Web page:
Probation Violations

Law Office of Igor A. Shapiro


We are proud to say our team has extensive experience in successfully representing clients for probation violations. Please feel free to call or e-mail us with any questions. Get a free consultation today.


What happens if you violate probation:

Breaking any of the rules or conditions set in a probation order at any time during the probation period is considered a violation. If a probation officer learns that a person has violated their parole, they can issue a probation violation warning or require attendance to a probation violation hearing.

If a judge rules that the terms of probation have been violated, a person can face additional terms to their probation, expensive fines, a revoked probation, jail time, or more. If you think you have violated your probation, you should immediately consult with an attorney.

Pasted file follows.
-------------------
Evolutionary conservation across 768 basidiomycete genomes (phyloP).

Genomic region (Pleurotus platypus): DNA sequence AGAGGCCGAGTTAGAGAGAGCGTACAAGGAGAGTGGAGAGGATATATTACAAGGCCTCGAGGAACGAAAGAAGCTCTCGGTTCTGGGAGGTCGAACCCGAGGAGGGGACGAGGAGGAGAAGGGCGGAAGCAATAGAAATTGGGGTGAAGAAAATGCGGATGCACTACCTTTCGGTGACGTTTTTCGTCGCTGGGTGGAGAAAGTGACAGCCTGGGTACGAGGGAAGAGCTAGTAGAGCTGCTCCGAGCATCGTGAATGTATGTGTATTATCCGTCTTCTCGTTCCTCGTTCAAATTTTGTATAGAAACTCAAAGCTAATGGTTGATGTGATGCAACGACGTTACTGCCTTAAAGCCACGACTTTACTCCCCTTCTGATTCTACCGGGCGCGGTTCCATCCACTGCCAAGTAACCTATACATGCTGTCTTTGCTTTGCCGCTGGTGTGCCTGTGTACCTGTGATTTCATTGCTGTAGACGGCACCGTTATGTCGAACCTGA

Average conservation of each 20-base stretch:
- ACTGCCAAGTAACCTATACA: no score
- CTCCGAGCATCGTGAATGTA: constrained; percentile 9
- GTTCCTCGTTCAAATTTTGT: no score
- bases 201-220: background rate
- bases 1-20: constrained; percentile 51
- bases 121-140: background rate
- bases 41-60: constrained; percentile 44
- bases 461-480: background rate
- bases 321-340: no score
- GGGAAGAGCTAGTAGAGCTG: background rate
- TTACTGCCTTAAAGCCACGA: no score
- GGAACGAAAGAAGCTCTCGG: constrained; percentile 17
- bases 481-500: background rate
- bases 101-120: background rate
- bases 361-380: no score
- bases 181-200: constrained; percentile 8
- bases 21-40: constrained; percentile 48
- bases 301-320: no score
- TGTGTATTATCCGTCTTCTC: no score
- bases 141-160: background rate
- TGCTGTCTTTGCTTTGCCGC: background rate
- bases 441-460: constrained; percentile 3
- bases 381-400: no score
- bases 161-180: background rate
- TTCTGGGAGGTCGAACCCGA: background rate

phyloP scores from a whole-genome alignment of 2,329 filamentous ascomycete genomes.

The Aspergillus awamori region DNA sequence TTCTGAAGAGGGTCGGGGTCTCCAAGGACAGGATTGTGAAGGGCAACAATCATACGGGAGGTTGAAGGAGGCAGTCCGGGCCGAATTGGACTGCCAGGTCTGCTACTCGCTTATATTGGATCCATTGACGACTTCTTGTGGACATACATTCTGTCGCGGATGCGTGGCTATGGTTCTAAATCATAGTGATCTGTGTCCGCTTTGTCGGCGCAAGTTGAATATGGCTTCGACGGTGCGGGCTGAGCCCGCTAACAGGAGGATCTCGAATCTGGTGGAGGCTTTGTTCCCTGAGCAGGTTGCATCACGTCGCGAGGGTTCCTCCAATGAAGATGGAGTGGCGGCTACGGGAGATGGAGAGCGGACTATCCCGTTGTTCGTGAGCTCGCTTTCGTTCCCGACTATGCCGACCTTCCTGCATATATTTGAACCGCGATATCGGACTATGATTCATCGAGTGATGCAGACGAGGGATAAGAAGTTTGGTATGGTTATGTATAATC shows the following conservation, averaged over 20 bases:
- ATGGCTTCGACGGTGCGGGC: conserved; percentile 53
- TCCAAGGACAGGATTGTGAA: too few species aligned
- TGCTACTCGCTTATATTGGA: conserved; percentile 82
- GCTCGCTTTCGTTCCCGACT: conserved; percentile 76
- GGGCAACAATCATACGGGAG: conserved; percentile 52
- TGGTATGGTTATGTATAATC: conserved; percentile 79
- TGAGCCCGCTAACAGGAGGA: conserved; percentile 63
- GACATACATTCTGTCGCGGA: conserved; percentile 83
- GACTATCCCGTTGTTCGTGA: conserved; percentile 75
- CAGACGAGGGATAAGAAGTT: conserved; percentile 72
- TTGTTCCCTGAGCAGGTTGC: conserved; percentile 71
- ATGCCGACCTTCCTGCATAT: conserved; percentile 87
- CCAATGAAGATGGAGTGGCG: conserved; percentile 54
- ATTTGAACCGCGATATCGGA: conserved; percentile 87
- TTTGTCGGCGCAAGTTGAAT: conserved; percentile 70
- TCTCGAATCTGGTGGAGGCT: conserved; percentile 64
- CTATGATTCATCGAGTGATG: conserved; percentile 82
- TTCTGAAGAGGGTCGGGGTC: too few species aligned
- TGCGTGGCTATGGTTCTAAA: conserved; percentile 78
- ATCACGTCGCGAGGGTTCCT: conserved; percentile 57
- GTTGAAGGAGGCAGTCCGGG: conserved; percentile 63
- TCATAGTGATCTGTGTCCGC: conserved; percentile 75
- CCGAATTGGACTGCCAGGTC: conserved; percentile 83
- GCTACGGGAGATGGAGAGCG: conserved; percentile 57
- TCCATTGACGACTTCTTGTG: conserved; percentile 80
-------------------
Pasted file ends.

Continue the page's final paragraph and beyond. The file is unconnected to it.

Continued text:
Rights you have at a probation revocation hearing:

At a revocation hearing, the prosecuting attorney has to prove that the person accused of violating their parole, more likely than not, violated a term or condition contained in the probation order. A defendant has the right to be informed about any new charges against them and can present evidence before a neutral judge that might support their defense case or discredit the evidence brought against them.

A probation hearing doesn’t guarantee jail time:

Having your probation revoked does not mean you will automatically be sent to jail. A judge has a few alternative options they can use during sentencing. A judge can add more time to the probation order, impose additional fines, or require counseling or other treatment programs. A judge can also order a brief jail sentence or require the entire original sentence to be served. Bail hearings can be requested for probation violations as well.

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